Moreover, the implications of Islamic philosophy in educational goal, purposes, content, principles, and methods, are known as practised in school called; Maktab. This school characterized with unique features such as freedom of age at school entry, no specific age limit, no limits duration of school education, freedom to choose a teacher, scholarship, dialogue and discussion, needs-based education and individual freedom in school, teacher assistant (Khalifa) and so on which was similar to Illich (1971) ideas on education, notably Deschooling Society.
Philosophy of education as an academic activity in Iran began in the twentieth century under the influence of academic developments in the western philosophy of education with the works of those Iranian scholars who graduated from Western universities. This occurrence emerged in the context of the intellectual debate over the close relationship between education, freedom and development (Menashri, 1992). In consequence, the teaching of ‘principles of instruction’ in Dār ul-fonūn (the First modern institution of higher learning in Iran, established in 1851) and then the establishment of the first school for teacher education in 1919 (Dar-almoallemin) and the teaching of ‘elementary education’ and ‘philosophy of education’ in the centres became the prelude to the formation of academic activities of the philosophy of education in Iran. Isa Khan Sadiq, 2 as the head of one of the centres, consider teacher preparation consisted of a mandatory course on ‘principles of education’.
In the following years, many of the best-known works of western educational philosophers translated into Persian, especially those of French and German philosophers such as Jean-Jacques Rousseau, 3 Kant, 4 and those of Anglo- American educational philosophers such as Herman Harrell Horne 5 and several books and articles of John Dewey including ‘The School and Society’ (1899), ‘Democracy and Education: An Introduction to the Philosophy of Education’ (1916) and so forth. Moreover, several books and articles authored by Iranian scholars such as ‘Philosophy of Education’ by ‘Fethullah Amirhoshmand’ (1947) and ‘Principles of Education’ by ‘Mohammad Baqer Hoshyar’ (1948).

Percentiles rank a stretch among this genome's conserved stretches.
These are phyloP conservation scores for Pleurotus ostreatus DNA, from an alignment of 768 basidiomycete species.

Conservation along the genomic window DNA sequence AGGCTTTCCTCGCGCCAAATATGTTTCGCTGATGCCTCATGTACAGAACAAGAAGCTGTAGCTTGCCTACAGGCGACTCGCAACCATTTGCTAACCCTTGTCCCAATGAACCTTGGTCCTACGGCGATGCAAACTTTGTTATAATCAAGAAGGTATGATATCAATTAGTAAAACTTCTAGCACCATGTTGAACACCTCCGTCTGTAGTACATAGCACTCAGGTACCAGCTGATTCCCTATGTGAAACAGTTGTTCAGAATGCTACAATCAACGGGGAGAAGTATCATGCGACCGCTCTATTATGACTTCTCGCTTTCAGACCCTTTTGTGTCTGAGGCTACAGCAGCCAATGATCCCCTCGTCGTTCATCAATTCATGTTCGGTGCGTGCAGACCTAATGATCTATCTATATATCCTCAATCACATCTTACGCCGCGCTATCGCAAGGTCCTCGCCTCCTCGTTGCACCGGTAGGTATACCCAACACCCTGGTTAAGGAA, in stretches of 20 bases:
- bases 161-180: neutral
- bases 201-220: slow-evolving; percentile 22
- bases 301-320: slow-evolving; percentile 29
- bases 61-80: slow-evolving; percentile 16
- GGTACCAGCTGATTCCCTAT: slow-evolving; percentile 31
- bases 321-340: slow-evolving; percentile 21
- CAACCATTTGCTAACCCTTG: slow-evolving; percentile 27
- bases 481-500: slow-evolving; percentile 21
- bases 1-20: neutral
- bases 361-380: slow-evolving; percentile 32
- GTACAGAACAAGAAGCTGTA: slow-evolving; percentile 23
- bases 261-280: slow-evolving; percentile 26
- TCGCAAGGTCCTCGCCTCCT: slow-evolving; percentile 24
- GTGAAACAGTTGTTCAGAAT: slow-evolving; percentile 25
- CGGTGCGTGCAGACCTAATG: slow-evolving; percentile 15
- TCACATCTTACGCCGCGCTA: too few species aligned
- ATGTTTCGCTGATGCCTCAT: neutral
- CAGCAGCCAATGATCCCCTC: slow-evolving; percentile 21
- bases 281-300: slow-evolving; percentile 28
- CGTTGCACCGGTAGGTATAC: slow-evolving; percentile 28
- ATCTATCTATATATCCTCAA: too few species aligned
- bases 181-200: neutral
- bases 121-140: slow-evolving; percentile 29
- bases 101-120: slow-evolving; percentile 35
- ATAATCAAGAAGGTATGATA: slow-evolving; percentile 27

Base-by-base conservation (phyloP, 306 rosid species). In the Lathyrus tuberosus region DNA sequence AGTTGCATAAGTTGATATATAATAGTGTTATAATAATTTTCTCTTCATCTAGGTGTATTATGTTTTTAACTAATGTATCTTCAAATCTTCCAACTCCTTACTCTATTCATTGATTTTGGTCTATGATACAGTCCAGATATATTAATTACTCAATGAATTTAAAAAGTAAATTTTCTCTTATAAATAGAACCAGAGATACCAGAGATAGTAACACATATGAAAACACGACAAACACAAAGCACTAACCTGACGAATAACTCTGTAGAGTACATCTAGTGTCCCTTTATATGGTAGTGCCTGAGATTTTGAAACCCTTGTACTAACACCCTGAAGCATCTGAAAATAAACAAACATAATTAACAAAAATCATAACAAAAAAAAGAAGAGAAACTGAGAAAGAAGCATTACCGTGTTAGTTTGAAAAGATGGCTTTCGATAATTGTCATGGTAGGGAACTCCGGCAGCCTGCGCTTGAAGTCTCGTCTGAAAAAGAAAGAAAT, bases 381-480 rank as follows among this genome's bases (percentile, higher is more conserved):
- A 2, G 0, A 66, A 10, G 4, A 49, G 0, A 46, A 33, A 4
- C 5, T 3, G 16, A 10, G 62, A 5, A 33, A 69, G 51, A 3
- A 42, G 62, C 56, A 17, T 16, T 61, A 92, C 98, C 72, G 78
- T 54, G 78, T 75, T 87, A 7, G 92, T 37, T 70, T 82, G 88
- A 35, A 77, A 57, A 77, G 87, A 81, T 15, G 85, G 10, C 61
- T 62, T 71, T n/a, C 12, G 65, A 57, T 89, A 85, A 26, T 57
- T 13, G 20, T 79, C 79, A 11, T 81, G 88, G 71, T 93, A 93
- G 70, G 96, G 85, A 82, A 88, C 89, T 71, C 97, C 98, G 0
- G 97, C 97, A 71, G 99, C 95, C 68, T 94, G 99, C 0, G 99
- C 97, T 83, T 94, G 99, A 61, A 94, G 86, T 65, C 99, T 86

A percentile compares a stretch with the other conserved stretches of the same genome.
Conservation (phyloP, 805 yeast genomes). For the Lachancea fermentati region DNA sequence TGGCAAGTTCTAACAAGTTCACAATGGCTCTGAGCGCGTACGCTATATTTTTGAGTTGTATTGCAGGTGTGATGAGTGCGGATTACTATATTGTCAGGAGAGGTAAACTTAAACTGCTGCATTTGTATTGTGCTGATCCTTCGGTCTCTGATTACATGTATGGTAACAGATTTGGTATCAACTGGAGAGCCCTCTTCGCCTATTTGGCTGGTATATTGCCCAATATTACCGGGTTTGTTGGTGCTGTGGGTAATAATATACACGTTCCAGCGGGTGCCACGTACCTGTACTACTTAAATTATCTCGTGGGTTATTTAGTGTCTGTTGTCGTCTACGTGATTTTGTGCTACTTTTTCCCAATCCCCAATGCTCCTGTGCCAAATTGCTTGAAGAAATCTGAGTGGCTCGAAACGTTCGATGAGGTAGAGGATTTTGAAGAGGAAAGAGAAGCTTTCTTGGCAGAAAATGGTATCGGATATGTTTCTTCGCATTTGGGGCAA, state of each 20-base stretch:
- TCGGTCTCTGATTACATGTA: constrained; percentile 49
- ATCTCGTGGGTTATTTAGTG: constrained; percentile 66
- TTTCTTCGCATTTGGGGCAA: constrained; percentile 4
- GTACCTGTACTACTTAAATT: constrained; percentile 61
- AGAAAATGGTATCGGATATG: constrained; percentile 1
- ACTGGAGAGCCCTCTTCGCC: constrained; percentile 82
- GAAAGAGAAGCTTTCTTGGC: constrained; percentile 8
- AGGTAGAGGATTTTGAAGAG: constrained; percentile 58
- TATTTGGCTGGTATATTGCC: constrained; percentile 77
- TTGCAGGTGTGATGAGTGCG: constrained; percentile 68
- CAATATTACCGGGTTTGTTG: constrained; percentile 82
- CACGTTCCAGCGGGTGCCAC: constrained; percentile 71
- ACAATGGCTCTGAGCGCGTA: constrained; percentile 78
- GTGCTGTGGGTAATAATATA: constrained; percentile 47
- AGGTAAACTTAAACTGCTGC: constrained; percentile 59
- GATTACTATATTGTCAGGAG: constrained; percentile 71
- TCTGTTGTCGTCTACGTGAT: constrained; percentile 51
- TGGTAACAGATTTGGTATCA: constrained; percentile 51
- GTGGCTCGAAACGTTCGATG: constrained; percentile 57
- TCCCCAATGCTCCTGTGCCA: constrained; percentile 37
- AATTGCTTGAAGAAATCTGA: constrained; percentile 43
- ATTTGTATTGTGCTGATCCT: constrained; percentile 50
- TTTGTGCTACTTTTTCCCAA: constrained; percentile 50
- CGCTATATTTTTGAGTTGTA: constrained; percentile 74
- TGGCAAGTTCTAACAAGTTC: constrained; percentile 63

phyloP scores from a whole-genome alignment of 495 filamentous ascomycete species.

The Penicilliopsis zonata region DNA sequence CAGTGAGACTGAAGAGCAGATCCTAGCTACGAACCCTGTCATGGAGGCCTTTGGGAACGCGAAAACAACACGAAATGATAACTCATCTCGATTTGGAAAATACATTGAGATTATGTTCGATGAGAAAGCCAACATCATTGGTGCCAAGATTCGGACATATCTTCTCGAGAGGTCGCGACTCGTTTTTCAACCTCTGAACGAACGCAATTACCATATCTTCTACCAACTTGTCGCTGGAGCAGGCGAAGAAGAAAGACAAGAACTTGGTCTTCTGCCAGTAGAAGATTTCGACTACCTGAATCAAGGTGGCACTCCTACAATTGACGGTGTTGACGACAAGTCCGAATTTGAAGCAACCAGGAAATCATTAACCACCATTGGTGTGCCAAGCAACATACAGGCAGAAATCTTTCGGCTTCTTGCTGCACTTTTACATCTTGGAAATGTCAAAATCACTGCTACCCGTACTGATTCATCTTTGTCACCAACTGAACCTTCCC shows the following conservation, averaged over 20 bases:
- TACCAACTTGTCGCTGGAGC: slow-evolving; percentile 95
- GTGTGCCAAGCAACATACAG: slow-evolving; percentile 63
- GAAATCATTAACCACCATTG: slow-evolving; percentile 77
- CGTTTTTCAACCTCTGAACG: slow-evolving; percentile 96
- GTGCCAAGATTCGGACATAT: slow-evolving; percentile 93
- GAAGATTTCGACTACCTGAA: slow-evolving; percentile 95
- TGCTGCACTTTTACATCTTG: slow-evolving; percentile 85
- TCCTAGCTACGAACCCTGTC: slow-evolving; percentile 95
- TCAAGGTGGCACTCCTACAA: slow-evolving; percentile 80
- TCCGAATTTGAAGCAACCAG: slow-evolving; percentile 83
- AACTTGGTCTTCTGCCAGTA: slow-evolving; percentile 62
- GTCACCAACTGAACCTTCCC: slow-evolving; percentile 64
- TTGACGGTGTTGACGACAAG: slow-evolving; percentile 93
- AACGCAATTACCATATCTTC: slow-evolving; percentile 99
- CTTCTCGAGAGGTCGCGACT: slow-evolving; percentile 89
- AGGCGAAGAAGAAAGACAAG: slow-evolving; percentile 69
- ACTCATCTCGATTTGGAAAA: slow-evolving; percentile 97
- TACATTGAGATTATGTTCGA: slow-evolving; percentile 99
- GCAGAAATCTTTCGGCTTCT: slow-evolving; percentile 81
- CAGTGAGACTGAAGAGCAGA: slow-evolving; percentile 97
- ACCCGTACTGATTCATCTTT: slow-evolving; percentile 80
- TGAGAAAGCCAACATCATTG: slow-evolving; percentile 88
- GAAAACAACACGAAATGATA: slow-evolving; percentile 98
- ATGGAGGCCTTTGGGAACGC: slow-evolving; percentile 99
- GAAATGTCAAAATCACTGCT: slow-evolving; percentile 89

The gradual spread of western contact with Iran in the 1960s, translation of western educational philosophers’ works into Persia was accelerated. Examples of the translated books appeared in the works of Ali Shariatmadari 6 and Ali Mohammad Kardan 7 and Gholam Hossein Shokouhi 8 . The 1960s and 1970s were decades of arising out of the study of the United States and European philosophy of education in Iran. So, Shariatmadari also authored several books in this subject and published his view inspired by American pragmatic philosophy and Islamic ideology. In 1966, he attended the 22nd meeting of the Philosophy of Education Society (U.S.) and presented his idea to the international scholar. Ali Mohammad Kardan and Gholam Hossein Shokouhi also introduced European educational ideas to Iranians by translating and writing numerous books on the philosophical and psychological foundations of education.
The launch of the educational philosophy program in the 1970s is the turning point and the opening of a new era in the history of the discipline in Iran. Currently, many universities offer master and doctoral program in philosophy of education, and also a variety of curricula, including ‘Philosophy of Education in Islamic Republic of Iran’, ‘History of Educational Thoughts: Western and Eastern’, ‘Policy in Religious Education’, ‘Islamic education’, ‘Philosophy of Educational Technology’, ‘Policy-Making in Education’, ‘Knowledge, Mind and Understanding’, ‘Philosophy of Curriculum’, ‘Cultural Pluralism and Education’, ‘Methods in Philosophy of Education’ and the so forth.